4.1. Study Limitations
Several limitations of this study should be considered when interpreting its results. First, the sample size is relatively small, and this cohort was entirely enrolled from a single hospital by eight doctors. Second, this was a retrospective and observational study. Therefore, this study cannot state that lowering the visit-to-visit postprandial TG variability prevents progression of DKD. Third, most of the participants were at an early stage of DKD. Fourth, medication, treatment compliance, and diet might have affected the TG variability during the first three years of follow-up as this study was an observational study. Fifth, the effect of medication, treatment compliance, and diet during the observational period was not considered. Finally, the influence of alcohol intake on the day of or the day before the visit was not considered due to the fact that we did not have any data on whether the participants drink daily or not.
In conclusion, three different indices of postprandial visit-to-visit TG variability may be risk factors for eGFR decline and the incidence of microalbuminuria in patients with type 2 DM. The pathophysiological mechanisms underlying these associations and the effect of lowering the postprandial TG variability on preventing the progression of DKD remain to be further elucidated.
|eGFR:||Estimated glomerular filtration rate|
|MMD:||Maximum and minus minimum difference|
|ESRD:||End-stage renal disease|
|DKD:||Diabetic kidney disease|
|GFR:||Glomerular filtration rate|
|HDL-C:||High-density lipoprotein cholesterol|
|UACR:||Urine albumin-to-creatinine ratio|
|BMI:||Body mass index|
|LDL-C:||Low-density lipoprotein cholesterol|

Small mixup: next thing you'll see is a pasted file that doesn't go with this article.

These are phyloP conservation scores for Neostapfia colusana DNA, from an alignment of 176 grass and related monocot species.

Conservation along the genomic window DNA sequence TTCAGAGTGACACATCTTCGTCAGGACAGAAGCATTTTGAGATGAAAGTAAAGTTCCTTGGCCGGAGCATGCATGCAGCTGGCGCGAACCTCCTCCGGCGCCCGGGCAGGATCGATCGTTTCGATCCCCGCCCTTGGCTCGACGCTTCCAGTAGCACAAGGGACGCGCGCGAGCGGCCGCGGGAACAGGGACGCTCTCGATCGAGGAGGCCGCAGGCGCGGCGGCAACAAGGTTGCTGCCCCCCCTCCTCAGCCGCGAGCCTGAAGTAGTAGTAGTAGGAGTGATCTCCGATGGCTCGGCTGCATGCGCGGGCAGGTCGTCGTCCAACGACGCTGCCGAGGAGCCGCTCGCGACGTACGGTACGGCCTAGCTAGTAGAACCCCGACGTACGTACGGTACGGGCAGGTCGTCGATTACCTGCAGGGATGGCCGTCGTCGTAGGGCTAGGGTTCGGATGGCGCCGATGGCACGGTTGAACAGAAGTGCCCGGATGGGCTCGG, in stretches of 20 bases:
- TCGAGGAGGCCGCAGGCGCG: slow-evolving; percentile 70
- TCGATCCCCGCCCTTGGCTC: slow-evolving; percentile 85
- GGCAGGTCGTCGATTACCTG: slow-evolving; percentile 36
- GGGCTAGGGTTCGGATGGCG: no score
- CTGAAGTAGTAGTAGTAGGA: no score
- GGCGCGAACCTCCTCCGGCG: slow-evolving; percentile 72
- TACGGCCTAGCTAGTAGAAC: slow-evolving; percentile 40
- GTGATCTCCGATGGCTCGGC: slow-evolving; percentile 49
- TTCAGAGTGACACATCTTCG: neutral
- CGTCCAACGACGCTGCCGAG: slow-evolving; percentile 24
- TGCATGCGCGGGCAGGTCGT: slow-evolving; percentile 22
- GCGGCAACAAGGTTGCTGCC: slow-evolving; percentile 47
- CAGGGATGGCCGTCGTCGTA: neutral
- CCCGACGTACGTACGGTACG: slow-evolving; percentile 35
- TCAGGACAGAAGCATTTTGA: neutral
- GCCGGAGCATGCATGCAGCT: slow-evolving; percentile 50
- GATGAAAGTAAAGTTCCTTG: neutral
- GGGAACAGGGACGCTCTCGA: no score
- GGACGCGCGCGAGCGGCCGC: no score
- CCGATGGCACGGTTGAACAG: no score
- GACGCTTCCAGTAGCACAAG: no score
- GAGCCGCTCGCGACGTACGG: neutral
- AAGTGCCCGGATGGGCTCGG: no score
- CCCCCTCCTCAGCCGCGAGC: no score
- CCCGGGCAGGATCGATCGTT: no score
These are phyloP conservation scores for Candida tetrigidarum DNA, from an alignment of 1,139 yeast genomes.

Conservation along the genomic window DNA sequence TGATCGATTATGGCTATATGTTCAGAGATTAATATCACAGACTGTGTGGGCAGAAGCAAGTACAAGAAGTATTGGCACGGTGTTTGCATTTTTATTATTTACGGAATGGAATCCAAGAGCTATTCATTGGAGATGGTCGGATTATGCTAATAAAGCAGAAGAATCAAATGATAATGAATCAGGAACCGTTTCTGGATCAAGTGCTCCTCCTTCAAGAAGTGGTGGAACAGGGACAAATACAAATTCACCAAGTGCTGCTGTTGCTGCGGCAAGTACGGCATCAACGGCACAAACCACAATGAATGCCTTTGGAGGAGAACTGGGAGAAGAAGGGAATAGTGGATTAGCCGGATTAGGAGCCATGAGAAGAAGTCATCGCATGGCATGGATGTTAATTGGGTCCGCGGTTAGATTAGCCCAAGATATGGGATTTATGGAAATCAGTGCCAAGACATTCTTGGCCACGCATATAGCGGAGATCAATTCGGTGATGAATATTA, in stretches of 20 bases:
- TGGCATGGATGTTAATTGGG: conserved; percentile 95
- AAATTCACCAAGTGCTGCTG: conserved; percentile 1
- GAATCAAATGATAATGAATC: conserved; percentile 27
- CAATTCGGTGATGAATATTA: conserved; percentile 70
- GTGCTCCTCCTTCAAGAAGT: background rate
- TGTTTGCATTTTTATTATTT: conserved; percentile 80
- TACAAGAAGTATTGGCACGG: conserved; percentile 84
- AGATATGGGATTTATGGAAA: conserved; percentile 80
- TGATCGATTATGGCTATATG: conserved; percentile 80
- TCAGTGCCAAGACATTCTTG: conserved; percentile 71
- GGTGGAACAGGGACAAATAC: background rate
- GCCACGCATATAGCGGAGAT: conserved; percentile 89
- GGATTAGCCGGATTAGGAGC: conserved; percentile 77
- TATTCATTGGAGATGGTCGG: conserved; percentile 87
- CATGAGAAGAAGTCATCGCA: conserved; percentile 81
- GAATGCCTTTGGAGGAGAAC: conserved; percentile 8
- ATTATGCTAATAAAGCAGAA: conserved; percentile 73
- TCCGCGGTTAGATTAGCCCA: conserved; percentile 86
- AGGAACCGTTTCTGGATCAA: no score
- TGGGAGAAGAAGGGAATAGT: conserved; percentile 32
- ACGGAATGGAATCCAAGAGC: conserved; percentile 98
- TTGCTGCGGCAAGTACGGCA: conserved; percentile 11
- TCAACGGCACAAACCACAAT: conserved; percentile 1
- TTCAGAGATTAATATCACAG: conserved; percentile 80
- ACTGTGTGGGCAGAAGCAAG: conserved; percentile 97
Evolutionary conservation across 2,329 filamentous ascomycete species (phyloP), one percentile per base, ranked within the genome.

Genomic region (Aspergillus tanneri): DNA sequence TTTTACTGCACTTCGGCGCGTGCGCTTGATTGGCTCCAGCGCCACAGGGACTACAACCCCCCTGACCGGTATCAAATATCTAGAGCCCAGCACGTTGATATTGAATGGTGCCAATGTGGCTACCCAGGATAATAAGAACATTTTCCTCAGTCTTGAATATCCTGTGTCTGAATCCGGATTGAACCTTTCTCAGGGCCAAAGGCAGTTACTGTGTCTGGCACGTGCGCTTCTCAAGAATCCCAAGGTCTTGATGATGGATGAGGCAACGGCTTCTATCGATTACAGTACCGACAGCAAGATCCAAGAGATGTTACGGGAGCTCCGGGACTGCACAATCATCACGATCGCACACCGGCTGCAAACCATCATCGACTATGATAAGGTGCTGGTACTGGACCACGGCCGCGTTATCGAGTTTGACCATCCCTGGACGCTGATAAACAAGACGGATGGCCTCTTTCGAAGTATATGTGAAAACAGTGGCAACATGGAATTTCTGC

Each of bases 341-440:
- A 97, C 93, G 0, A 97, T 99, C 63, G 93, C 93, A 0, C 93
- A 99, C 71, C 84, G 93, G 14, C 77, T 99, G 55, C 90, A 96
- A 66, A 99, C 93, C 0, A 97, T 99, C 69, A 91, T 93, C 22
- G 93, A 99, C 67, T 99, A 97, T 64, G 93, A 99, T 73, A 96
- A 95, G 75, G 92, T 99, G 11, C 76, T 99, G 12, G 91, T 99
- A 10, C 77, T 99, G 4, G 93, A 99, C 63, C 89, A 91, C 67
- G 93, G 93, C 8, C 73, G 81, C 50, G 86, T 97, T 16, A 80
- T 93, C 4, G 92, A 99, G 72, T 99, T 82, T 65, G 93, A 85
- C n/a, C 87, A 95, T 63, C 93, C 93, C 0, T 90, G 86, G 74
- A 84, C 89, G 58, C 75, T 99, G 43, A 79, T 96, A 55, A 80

|CKD:||Chronic kidney disease.|
The data used to support the findings of this study are available from the corresponding author upon request.
This study complied with the Declaration of Helsinki (seventh revision, 2013) on medical protocol and ethics. The ethics committees of Nakashima Hospital Institutional Review Board, Okayama, Japan approved the protocol (approval number: 2020.08.01-1).
Opt-out consent was used to obtain participants’ consent for this research.
Conflicts of Interest
The authors declare that they have no competing interests.
NMU participated in the design and planning of the study, acquisition of data, and drafting of the manuscript. HN participated in the acquisition of data. HAU was responsible for the design and planning of the study and made the final decision for publication. SO, YO, KK, MTN, RT, YH, NK, JE, and JW were all involved in reviewing/editing the manuscript. All authors read and approved the final manuscript.
We would like to thank Yuko Nakae, Chiasto Nishimura, Hiroko Iguchi, Hiroko Haramoto, Mizuho Aoyama, and Yuki Ando for the management of the database. We thank Brian Quinn from Japan Medical Communication for language editing and proofreading.